Palmyra’s Temple of Bel ‘destroyed’

Palmyra’s Temple of Bel ‘destroyed’

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A satellite image confirms that the main temple in the ancient Syrian city of Palmyra has been destroyed, the United Nations says.
There had been earlier reports of an explosion at the Temple of Bel in Palmyra, which is held by militants from Islamic State (IS).
Syria’s antiquities chief had earlier said the basic structure of the 2,000-year-old site was intact.
But UN satellite analysts Unosat say the image shows almost nothing remains.“Unfortunately, the images we acquired do show that the main building of the temple has been destroyed,” Einar Bjorgo, Unosat’s manager, told the BBC early on Tuesday.
He added that a set of columns nearby had also been destroyed.
On Monday, Maamoun Abdulkarim, the head of the Syrian Department of Antiquities and Museums, had said the Temple of Bel suffered a large explosion, but that he believed most of the site had remained intact.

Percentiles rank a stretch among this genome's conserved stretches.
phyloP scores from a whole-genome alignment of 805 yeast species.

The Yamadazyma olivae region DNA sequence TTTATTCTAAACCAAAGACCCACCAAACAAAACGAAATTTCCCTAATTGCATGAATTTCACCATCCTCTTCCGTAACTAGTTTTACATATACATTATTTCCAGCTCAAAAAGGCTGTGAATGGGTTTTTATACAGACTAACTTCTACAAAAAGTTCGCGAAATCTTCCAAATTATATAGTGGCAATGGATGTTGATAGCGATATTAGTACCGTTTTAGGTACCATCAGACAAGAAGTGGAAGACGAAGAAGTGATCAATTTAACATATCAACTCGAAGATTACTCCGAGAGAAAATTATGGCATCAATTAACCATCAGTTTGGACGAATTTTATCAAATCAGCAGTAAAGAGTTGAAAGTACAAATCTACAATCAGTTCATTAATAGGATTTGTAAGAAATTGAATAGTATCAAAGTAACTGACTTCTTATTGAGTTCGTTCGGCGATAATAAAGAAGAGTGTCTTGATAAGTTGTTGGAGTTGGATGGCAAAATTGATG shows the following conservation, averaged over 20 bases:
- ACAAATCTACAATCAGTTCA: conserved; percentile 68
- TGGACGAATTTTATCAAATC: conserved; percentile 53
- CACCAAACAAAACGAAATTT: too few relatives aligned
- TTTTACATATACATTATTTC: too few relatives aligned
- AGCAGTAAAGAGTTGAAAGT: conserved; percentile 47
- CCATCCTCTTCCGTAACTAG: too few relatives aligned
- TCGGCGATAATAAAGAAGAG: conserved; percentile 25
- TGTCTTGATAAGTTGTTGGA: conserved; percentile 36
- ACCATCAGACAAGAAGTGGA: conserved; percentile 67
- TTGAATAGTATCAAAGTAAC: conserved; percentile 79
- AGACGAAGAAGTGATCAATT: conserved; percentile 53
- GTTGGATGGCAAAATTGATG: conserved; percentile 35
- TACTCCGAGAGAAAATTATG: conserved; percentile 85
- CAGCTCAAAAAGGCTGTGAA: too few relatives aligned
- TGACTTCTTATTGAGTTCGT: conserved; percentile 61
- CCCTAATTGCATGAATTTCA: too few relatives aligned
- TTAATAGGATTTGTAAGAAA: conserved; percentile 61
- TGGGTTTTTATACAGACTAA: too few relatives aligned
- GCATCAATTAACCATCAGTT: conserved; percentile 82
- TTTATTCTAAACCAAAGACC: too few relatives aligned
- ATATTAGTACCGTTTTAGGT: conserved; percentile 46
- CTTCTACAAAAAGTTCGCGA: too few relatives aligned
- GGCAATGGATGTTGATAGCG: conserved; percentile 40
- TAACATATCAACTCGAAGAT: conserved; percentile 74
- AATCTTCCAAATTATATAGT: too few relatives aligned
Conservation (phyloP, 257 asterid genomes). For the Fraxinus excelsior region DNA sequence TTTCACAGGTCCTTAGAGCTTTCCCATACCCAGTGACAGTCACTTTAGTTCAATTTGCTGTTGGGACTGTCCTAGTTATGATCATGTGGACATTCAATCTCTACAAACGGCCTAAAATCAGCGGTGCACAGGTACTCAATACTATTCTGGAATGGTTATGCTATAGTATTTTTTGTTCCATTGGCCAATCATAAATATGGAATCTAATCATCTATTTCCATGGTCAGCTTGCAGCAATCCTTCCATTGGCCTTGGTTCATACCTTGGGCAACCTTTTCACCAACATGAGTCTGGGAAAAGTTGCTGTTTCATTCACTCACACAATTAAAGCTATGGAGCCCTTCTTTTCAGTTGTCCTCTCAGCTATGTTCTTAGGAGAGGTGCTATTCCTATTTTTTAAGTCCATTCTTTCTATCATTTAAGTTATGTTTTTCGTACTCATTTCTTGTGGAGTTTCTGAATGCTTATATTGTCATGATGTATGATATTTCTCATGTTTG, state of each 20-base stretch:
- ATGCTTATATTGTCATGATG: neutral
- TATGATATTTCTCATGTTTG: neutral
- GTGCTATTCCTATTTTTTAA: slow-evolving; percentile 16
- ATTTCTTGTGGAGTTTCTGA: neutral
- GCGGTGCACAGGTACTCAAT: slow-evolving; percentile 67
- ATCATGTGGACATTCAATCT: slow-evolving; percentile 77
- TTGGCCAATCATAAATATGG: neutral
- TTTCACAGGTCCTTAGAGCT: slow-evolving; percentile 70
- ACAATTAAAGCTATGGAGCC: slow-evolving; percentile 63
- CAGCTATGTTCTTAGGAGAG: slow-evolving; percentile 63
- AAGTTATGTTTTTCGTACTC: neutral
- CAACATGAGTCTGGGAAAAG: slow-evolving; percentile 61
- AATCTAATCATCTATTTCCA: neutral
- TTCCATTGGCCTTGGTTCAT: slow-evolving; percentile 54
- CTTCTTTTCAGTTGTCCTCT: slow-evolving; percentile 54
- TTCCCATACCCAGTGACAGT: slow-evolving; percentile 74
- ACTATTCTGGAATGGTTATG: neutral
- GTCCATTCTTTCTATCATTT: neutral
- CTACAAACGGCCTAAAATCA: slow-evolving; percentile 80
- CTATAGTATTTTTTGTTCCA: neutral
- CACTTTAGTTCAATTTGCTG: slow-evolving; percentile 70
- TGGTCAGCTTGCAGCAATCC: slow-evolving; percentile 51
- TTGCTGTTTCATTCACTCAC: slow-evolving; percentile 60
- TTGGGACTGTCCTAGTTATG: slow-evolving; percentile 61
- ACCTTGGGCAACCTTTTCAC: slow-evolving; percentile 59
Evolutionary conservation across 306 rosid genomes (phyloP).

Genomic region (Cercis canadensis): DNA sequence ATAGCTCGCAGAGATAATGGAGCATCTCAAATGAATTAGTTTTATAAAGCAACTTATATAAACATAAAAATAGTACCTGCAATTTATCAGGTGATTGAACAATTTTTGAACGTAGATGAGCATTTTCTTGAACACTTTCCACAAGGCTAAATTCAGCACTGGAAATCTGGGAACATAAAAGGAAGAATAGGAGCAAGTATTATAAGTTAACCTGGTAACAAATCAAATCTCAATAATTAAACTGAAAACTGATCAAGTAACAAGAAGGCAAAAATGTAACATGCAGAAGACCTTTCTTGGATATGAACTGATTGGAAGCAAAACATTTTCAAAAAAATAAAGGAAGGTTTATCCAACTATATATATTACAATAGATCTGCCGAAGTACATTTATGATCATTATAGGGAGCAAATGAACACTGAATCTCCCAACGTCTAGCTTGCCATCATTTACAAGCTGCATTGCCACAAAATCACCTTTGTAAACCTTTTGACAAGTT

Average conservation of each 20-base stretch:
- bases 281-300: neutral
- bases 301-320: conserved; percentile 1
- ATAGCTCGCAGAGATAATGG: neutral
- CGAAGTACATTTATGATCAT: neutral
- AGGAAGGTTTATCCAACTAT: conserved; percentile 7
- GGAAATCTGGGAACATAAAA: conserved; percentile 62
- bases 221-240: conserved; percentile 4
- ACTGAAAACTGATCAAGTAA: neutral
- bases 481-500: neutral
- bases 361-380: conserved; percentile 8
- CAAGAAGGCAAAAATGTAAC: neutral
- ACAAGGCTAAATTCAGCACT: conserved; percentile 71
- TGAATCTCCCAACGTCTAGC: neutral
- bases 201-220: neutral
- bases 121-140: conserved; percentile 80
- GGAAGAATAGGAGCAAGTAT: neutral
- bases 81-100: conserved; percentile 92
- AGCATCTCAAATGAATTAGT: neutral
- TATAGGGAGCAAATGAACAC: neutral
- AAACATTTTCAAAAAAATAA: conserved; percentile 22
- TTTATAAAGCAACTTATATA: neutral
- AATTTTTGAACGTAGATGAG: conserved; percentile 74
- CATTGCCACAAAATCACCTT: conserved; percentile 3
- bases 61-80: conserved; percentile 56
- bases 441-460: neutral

Witnesses had struggled, however, to get close to the site to confirm the extent of the damage.
Last week, it was confirmed that another site at Palmyra, the Baalshamin temple, had been blown up.
Unosat released satellite images on Monday showing the extent of the damage to Baalshamin, proving that parts were heavily damaged or completely destroyed.
IS militants seized control of Palmyra in May, sparking fears for the World Heritage site.
The world-famous Greco-Roman ruins are in the desert north-east of the Syrian capital, Damascus.
The Temple of Bel is dedicated to the Palmyrene gods and was one of the best-preserved parts of the ancient city.
IS has previously targeted historical sites in areas under its control in Iraq and Syria, regarding their ancient temples and sculptures as heretical.
Ancient city of Palmyra
•    Unesco World Heritage site
•    Site contains monumental ruins of great city, once one of the most important cultural centres of the ancient world
•    Art and architecture, from the 1st and 2nd Centuries, combine Greco-Roman techniques with local traditions and Persian influences
•    Site boasts a number of monumental projects, more than 1,000 columns, and a formidable necropolis of more than 500 tombs
•    More than 150,000 tourists visited Palmyra every year before the Syrian conflict- BBC News

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